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CropTalk: Charcoal Rot of Soybeans

January 2021

Published on Monday, January 4, 2021

Charcoal rot is a fairly common disease in dry portions of the U.S. where soybeans are grown. Most years, it's easy to find charcoal rot in areas of Missouri and Kansas; however, the disease is typically challenging to find in geographies further to the east and north.

In recent years, this disease has become more prevalent in some areas as drier, warmer conditions have become more common in regions that typically don't experience drought. It's safe to assume that the drier, warmer conditions provide a more favorable environment for charcoal rot to thrive.

Charcoal rot is caused by the soil-borne fungus Macrophomina phaseolina. This fungus can infect many crops that are grown across the U.S. It is also able to survive and reproduce on many weed species that are common throughout the country. This wide range of hosts may also contribute to the disease's ability to spread into new geographies.

The charcoal rot fungus overwinters in soil and plant residue in a fungal structure called a microsclerotia. These small, rigid, black structures support disease survivability in the soil environment. As soybean roots encounter microsclerotia in the soil, the microsclerotia germinate and infect the soybean root. Once infection occurs, the fungus spreads throughout the root mass and lower stem of the plant. The disease spreads much more rapidly through the plant as they approach maturity, clogging the vascular system. This halts the plant's ability to uptake and utilize water effectively, causing wilt. After plant death, the leaves remain attached to the plant.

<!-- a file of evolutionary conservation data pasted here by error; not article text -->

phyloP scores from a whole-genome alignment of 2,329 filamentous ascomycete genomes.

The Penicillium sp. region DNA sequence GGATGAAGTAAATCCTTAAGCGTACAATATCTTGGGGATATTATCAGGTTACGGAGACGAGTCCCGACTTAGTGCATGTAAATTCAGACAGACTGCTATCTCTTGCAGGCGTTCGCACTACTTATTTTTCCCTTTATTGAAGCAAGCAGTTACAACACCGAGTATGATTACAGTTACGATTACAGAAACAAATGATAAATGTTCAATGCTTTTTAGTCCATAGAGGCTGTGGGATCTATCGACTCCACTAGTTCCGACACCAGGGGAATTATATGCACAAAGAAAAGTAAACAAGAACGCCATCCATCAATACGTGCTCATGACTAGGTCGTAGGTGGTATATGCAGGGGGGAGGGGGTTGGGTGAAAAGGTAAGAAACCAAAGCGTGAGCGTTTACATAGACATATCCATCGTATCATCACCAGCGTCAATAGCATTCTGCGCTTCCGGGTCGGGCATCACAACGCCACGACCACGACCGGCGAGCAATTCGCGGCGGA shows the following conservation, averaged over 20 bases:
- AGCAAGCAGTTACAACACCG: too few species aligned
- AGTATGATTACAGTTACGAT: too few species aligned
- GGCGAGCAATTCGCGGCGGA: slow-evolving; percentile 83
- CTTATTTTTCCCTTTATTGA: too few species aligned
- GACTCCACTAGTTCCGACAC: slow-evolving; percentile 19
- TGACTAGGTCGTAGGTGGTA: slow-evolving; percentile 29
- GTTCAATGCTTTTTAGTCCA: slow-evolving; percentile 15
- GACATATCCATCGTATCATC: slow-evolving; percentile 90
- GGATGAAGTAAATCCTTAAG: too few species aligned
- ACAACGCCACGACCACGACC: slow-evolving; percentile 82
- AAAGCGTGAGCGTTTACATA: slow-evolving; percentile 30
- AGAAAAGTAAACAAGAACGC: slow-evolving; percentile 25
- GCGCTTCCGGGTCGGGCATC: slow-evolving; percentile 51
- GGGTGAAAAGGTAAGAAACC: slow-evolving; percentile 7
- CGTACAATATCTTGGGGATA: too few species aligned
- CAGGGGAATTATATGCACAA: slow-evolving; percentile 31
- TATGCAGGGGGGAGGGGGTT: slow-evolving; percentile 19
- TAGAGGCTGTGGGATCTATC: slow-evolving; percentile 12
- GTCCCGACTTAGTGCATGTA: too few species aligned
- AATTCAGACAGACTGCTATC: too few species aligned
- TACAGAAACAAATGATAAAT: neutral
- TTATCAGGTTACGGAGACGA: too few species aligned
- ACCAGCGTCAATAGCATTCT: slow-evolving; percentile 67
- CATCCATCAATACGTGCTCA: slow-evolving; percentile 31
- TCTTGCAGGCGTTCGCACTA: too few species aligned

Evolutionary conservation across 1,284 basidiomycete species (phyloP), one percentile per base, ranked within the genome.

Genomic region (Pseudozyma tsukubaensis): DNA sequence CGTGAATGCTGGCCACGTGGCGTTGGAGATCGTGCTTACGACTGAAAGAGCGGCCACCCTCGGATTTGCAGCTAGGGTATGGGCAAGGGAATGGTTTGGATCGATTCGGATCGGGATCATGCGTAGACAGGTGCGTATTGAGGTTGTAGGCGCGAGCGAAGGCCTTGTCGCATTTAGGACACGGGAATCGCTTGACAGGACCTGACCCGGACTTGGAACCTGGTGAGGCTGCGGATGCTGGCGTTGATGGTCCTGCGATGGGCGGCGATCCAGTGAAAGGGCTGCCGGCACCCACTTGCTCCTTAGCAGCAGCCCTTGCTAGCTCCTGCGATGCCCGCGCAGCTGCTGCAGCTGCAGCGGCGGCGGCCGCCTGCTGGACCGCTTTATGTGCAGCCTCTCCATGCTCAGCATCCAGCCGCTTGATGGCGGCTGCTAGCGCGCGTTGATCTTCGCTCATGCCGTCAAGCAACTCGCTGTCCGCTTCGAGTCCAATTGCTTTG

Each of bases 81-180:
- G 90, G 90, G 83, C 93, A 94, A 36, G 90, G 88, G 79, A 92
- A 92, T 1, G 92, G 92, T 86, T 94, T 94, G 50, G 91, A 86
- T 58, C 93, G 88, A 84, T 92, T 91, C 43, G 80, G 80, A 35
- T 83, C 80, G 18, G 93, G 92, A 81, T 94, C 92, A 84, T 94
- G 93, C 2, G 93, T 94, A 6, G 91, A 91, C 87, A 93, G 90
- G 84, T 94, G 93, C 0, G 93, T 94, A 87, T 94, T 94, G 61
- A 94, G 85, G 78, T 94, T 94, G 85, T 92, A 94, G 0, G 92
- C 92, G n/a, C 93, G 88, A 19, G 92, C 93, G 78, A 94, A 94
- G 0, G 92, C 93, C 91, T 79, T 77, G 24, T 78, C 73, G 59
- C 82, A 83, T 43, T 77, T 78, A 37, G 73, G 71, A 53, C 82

We typically don't start receiving calls about charcoal rot until just before or during harvest. In most of the cases I have seen, the farmer found portions of fields or whole fields that yielded significantly less than other fields. Upon investigation, it's common to find a charcoal appearance in the stems that is common with this disease. The areas that are typically most affected include hillsides or terrace tops, or sandy, compacted areas. The common link between all of these areas is that they suffer from increased drought stress. I have seen charcoal rot issues following wetter conditions, but most of the time, we find it in drier years.

A multi-faceted approach is required for managing charcoal rot. Genetic resistance varies by variety. Combining genetic resistance with several cultural practices can help minimize this disease's impact. Most cultural practices center around reducing moisture stress to the soybean crop. Irrigation, reduced tillage, and lower seeding rates can help. Crop rotation can be challenging due to the number of crops that act as hosts for charcoal rot, except wheat, which is a poor host.

Charcoal rot can be a new disease for some farmers, especially in areas through the north and eastern parts of the U.S. If you notice problems in your soybean fields that you can't explain, contact your local Beck's dealer so we can assist in diagnosing the problem.

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Scott Dickey

Scott Dickey

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